LG has been one company struggling to find itself in a congested Android market in 2011, but it’s actively looking to change that and is in talks with other companies over possible partnerships.
The South Koreans are dedicated not to leave their mobile loss-making unit and are looking to put it back to profitable.
"Some of the talks are quite active...but one thing that does not change is that LG is very committed to the mobile business... Our recent rights offering was mainly aimed at investing in handsets, and that proves it," LG's mobile communications business chief executive Park Jong-seok said.
The company recently raised nearly $1 billion to fund its hurting cell phone business which lost approximately as much over the last two quarters. But the outlook is positive - LG has launched its 4.5-inch Optimus LTE high-end model which is recording fine sales of around 500,000 units so far. That number is expected to grow to 1 million by the end of this month.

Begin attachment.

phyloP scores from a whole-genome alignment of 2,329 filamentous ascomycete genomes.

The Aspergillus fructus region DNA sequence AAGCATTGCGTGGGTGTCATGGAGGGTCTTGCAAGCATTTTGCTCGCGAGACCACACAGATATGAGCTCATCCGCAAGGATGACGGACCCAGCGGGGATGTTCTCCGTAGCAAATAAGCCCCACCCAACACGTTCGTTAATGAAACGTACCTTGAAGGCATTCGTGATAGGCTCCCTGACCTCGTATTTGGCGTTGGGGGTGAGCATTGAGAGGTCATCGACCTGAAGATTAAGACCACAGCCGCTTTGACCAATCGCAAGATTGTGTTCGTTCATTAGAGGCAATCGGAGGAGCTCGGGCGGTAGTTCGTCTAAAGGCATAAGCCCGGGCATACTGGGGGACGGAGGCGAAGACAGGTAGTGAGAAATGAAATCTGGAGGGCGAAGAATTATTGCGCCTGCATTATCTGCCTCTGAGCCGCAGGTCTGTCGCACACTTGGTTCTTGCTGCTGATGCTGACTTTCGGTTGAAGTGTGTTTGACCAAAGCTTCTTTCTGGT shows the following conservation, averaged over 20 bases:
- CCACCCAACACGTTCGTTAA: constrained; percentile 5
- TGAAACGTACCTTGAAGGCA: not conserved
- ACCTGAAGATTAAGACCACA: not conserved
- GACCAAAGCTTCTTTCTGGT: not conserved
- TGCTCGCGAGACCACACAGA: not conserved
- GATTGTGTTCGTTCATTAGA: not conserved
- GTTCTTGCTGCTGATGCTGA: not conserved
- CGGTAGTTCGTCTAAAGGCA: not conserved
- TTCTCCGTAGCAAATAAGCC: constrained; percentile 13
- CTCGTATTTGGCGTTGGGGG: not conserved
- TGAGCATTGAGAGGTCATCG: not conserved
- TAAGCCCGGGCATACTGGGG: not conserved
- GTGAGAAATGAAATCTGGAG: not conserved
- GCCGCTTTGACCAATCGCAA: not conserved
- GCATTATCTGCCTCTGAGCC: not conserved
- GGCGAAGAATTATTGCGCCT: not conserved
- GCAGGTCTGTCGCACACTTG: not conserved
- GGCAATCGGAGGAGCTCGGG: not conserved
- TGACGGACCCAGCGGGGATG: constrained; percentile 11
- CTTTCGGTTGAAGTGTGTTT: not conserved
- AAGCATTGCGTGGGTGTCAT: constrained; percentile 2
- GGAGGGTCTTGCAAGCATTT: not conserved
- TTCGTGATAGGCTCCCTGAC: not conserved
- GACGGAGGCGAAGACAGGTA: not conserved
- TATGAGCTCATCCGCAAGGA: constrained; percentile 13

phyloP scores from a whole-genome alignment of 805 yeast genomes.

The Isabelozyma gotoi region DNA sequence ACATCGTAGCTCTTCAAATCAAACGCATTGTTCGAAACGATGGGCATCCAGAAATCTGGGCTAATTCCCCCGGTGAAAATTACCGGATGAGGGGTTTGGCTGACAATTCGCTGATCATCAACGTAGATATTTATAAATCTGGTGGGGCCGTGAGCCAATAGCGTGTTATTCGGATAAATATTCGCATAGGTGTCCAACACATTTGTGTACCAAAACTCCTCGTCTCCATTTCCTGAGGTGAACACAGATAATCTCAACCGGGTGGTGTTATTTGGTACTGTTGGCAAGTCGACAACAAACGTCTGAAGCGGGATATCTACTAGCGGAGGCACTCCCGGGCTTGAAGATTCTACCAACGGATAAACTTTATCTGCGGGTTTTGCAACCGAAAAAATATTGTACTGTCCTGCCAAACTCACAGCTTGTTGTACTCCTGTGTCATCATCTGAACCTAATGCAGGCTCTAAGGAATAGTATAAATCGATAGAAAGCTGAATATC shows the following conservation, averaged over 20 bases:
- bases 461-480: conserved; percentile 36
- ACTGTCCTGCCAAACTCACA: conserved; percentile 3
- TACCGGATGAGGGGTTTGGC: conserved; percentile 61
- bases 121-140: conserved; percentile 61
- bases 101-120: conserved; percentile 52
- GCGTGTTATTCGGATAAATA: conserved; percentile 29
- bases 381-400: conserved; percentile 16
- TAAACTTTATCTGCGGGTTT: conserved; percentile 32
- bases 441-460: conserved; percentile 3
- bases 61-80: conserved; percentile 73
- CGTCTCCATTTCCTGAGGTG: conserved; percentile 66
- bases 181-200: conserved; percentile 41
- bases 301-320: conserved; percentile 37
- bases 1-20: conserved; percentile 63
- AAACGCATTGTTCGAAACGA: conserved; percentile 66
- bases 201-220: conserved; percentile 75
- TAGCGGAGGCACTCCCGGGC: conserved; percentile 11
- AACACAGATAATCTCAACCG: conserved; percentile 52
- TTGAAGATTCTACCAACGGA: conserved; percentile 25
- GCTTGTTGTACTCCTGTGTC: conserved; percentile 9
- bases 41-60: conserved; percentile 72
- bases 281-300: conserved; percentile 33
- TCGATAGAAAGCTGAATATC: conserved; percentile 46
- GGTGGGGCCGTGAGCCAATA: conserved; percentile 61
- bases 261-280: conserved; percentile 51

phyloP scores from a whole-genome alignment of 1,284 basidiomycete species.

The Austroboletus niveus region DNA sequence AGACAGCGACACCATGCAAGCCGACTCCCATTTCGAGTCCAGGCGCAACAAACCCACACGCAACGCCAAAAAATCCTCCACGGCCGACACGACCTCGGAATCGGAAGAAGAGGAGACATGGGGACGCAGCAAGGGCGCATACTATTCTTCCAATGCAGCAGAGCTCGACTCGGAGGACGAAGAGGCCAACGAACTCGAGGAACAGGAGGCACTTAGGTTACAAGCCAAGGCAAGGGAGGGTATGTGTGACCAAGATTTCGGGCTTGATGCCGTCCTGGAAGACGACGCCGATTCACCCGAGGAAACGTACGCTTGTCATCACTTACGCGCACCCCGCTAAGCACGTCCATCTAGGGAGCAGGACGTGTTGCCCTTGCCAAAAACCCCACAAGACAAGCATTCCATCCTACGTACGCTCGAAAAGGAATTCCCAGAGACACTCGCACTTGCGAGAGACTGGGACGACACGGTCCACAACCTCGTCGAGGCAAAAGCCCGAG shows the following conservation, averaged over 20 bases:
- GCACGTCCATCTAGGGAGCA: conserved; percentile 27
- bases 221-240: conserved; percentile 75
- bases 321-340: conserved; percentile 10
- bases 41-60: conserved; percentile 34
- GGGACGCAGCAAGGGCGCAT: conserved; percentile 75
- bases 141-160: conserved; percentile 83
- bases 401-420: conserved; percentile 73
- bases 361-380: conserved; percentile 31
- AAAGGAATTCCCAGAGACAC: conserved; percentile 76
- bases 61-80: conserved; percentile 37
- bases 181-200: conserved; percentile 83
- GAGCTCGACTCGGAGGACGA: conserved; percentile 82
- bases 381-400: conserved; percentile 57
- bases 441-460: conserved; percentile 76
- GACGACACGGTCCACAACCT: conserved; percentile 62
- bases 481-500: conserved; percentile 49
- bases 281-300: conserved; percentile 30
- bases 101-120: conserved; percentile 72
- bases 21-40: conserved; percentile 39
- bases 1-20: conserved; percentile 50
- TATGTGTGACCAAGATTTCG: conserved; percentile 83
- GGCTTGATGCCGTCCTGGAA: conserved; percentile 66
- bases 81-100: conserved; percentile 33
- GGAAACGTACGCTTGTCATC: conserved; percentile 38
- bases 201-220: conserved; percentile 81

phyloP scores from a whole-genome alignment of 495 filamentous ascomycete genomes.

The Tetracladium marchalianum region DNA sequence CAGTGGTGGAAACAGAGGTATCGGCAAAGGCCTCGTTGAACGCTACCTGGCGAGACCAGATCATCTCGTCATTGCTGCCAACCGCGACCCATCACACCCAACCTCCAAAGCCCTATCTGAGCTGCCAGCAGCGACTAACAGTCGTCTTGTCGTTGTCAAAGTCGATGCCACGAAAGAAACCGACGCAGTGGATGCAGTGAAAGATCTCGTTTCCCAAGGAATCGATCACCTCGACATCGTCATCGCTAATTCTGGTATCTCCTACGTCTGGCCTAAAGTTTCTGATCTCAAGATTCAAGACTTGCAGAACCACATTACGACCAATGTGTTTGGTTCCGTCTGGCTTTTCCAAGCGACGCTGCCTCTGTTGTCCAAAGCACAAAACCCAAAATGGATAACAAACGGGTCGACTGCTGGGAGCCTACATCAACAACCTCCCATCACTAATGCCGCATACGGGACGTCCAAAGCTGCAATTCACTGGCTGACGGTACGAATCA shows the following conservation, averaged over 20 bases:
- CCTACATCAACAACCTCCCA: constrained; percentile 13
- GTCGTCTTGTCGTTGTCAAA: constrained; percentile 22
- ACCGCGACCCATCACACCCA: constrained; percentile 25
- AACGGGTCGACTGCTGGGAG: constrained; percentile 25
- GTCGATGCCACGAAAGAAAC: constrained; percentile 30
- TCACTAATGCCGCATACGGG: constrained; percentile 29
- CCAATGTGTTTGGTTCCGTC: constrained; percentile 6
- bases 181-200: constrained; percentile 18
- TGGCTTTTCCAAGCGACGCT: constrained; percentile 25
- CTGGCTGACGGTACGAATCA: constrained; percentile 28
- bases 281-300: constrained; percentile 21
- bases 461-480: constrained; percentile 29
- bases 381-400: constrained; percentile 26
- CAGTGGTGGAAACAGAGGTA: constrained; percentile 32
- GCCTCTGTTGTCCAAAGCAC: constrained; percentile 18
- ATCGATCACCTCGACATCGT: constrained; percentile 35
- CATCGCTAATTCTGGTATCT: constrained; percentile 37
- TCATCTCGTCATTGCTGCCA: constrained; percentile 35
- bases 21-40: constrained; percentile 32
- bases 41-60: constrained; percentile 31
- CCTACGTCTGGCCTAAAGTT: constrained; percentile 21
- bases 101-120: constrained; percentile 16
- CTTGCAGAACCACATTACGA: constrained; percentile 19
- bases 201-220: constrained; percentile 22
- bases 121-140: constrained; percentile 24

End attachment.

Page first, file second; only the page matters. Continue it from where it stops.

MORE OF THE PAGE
"Earnings will get better this year, as we plan to raise premium phones, mainly LTE models, to more than half of our smartphone lineup," Park added.
Currently, LG is competing with LTE handsets manufactured by Samsung, HTC and most recently even Nokia. LG’s strength however is also in LTE patents as LG estimates it has $8 billion worth of them. The company has switched its focus from establishing itself on the Android scene with more affordable devices like the LG Optimus One in 2010 and early 2011, to higher-end, more profitable models and the changes are expected to show up in 2012.